Whirlpool defends its tumble-dryer fire risk strategy

US appliance giant Whirlpool has hit back at criticism over its handling of the Indesit Company tumble-dryer fire risk issue.

Speaking exclusively to ERT’s sister magazine kbbreview at the Eurocucina show in Milan, Esther Berrozpe (pictured), president of Whirlpool Europe, Middle East and Africa (EMEA), said that the cost of corrective action would be around €245 million (£195m) and insisted the company was doing “all it could” to reach owners of the models identified as having a fault that could pose a fire risk and resolve the issue.

She said: “Following the acquisition of the Indesit Company, we analysed products within each brand, against Whirlpool standards, to ensure there were no quality or safety issues. As soon as a potential product safety issue was identified, we reported it to the relevant authorities and took immediate action.

“This is a massive issue, because we are talking about UK sales between 2004 and 2015 which equates to around 5.3 million units in the market that we need to modify or replace.

“Whirlpool takes safety very seriously and that is why we launched this global campaign. I want to assure everyone that we are doing everything we can to solve the issue in the fastest way possible and to make sure that those consumers affected don’t have to wait too long for a resolution.”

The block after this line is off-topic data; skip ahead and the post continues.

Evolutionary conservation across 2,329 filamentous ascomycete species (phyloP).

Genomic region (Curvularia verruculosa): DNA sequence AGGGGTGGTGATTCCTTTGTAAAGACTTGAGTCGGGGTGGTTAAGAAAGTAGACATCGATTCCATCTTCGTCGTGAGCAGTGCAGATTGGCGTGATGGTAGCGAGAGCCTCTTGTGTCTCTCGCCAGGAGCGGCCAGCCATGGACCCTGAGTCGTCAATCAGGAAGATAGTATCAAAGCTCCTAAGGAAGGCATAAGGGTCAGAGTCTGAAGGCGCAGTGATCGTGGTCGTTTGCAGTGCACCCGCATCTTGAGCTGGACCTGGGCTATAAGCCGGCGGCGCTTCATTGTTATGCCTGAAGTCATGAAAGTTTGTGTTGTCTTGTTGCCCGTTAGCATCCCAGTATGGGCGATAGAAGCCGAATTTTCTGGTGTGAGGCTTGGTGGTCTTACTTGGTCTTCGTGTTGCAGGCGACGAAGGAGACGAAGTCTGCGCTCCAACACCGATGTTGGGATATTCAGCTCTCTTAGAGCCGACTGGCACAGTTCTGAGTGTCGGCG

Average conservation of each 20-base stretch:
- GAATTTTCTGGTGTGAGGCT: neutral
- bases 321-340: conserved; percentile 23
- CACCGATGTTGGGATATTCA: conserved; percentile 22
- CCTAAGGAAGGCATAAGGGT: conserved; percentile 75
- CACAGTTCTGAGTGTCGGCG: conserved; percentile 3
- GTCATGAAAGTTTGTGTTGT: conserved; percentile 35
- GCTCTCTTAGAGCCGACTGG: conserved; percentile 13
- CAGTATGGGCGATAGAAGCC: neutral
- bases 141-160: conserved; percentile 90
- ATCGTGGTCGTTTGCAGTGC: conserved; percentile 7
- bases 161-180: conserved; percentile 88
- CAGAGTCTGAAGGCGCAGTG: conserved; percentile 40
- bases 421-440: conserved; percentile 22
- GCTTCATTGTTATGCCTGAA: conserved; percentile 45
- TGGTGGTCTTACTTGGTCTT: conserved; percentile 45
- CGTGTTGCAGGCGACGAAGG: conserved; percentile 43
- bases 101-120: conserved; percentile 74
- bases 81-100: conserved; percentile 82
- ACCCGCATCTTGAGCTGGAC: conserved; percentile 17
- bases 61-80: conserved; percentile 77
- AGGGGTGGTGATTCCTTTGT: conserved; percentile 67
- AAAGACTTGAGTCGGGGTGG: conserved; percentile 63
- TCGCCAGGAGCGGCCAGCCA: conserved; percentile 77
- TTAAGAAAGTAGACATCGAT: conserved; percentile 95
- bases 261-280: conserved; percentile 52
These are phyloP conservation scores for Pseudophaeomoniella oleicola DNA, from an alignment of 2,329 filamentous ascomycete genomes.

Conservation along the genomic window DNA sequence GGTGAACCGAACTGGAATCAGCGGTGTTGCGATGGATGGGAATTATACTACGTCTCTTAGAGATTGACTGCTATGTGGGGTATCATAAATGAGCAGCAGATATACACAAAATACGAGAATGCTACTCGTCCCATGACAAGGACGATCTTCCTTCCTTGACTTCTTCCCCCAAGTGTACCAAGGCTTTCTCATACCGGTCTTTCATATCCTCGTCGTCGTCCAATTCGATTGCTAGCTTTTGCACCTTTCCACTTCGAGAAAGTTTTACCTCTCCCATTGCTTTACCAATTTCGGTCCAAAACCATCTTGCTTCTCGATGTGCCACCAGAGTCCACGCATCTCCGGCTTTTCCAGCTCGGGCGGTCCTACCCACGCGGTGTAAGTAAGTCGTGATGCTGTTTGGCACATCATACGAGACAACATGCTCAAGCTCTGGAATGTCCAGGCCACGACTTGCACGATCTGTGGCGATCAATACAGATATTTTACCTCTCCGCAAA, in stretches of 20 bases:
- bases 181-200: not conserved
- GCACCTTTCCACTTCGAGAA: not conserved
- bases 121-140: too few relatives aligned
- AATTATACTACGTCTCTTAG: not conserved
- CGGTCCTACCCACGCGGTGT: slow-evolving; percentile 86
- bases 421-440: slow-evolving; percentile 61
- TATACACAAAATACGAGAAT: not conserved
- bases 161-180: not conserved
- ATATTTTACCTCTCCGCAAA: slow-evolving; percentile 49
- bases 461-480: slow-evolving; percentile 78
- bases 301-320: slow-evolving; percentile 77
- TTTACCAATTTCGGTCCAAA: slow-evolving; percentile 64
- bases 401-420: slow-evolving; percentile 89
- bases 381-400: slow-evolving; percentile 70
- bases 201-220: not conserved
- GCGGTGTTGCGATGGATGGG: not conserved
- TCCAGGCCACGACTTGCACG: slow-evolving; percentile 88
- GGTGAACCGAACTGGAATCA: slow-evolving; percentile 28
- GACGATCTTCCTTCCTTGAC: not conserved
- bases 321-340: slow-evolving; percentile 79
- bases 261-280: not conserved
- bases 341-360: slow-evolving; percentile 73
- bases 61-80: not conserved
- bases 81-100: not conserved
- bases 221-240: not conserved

Ms Berrozpe said that the company had increased capacity in its tumble-dryer factories and recruited hundreds of additional engineers as part of its global strategy to “modify and replace” affected dryers.

“The reality is that even though we are sending out hundreds of engineers to modify thousands of machines daily, that’s not enough,” she added. “That is why we have been monitoring the situation closely and fine-tuning our programme to ensure we manage the problem even faster and reduce consumer waiting times.

“Free-of-charge modifications are available to all customers with an affected tumble-dryer. For customers with a dryer out of the manufacturer’s warranty period, who do not want to wait for a free-of-charge modification, the company is offering them the additional opportunity to purchase a replacement machine at a reduced price. This represents not only a resolution to the safety issue, but potentially a low-cost opportunity to upgrade their dryer to a new, highly efficient model.”

Ms Berrozpe confirmed that tumble-dryers produced after October 1, 2015 do not have the fault.

Malcolm Scott, kbbreview columnist and commercial director of Swift Electrical, also defended Whirlpool’s handling of the situation and praised the brand for the “quick action” it had taken.

“Whirlpool have done the right thing for their consumers without regard to cost and should as such be applauded for their quick action,” Mr Scott said. “Given that there are millions of dryers out there, it is only natural that even with a huge increase in staff in there call centres and lots more engineers there are delays in getting appointments for those consumers who were last to ask for a free modification.”